Caring For Baby With Respiratory Illness
An upper-respiratory infection (the common cold) is most infants' first illness. Colds are caused by viruses caught from others, not by fresh air or cool weather. There are no vaccines to prevent colds. They begin with nasal congestion and drainage and may include fever and a cough.
In fall and winter, babies can have colds every three to four weeks. A cold can take a week to ten days to run its course, so it may feel to you that one cold barely ends before another begins.
Infants often have fever for the first few days of a cold. Unless there is also a bacterial infection, antibiotics won't do any good. Comfort measures will help your baby rest and feed until the infection clears up:
* A soft-rubber bulb syringe will clear nasal secretions before feedings and sleep. Use infrequently to avoid irritating nasal tissues.
* If nasal secretions are thick or dry, a couple of drops of warm water or salt water in each nostril three or four times a day may help loosen them. Saltwater nose drops are available over the counter. (Or make them at home by mixing 1/4 teaspoon salt with four ounces of water.) A vaporizer or humidifier can also help.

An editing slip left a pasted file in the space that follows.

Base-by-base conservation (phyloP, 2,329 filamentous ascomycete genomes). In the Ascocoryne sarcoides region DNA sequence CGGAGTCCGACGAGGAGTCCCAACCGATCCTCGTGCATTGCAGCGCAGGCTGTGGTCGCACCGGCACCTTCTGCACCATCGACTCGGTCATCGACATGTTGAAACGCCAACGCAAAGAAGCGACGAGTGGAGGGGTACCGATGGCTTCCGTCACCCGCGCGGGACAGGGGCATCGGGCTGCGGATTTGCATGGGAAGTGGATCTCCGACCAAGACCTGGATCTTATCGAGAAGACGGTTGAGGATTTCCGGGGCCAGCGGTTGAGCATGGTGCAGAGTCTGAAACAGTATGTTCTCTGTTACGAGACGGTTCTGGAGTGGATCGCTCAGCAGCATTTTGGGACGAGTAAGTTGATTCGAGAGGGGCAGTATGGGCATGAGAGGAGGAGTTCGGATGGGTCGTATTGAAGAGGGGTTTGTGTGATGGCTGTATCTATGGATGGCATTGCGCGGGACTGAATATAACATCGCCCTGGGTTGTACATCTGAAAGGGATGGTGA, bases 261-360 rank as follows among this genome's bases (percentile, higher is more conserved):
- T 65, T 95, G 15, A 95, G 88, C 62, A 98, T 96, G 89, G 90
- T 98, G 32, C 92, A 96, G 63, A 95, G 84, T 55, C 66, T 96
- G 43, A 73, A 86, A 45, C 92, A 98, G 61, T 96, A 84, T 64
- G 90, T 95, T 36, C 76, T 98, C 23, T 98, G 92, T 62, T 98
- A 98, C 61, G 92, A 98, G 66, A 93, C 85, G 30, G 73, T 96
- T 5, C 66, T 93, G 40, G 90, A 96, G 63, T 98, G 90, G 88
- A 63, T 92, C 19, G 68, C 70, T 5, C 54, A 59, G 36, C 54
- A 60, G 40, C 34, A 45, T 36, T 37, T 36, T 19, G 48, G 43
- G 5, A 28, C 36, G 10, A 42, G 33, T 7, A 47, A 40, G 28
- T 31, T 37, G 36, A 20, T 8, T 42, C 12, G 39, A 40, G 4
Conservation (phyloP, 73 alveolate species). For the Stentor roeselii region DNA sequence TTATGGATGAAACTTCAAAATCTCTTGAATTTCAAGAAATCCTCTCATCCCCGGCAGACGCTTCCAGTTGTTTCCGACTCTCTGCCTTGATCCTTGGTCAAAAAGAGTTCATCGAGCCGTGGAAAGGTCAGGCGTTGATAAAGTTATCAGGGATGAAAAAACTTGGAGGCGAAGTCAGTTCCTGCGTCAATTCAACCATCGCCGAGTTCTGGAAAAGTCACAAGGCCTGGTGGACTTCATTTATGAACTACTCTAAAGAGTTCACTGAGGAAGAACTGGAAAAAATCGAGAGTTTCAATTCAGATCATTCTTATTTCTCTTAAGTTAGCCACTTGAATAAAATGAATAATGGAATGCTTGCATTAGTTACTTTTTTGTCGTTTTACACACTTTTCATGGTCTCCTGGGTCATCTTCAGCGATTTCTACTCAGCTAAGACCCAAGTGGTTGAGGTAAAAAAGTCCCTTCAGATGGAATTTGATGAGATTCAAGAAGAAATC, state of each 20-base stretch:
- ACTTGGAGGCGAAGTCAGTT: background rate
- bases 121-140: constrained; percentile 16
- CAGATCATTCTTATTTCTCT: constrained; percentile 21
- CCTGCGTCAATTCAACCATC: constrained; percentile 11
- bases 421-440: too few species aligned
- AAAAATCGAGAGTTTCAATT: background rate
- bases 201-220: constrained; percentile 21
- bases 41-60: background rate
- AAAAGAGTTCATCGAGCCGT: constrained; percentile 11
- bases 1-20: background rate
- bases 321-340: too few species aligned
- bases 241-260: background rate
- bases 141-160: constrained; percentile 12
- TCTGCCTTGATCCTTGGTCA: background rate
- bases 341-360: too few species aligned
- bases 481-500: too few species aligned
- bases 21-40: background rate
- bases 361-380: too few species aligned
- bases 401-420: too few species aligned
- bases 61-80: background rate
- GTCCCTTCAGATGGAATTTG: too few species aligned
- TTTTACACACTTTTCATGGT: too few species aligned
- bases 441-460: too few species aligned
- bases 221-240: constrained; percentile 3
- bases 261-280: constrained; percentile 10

* Elevating the head of the bed (put a thin pillow or blanket under one end of the mattress) may help the baby rest more easily.
If nasal drainage goes from watery to thick and yellow-green, watch it for a few days. If the infant is also becoming more irritable or running a high fever, consult your healthcare provider.
Don't give cold remedies such as decongestants and cough suppressants to infants younger than six to nine months, unless your healthcare provider recommends it. If your baby's cough lasts longer than two weeks or gets worse, she may have a lower-respiratory infection, possibly bronchitis or pneumonia. These conditions are usually treated at home with antibiotics unless the baby has trouble breathing, keeps vomiting or doesn't respond well to the antibiotics.
Young infants often get bronchiolitis, another lower-respiratory infection, in winter. It begins with a clear runny nose and progresses to coughing and wheezing. This is viral and cannot be treated with antibiotics. In rare cases, hospitalization may be needed for breathing problems.
When to Contact Your Healthcare Provider
* Your infant is coughing to the point of vomiting.
* Your child has a deep chest cough.
* There is labored or rapid breathing.
* There is wheezing.
* The cold is lasting longer than two weeks.
* Fever develops several days after a cold begins.
* Your baby is having difficulty breathing.
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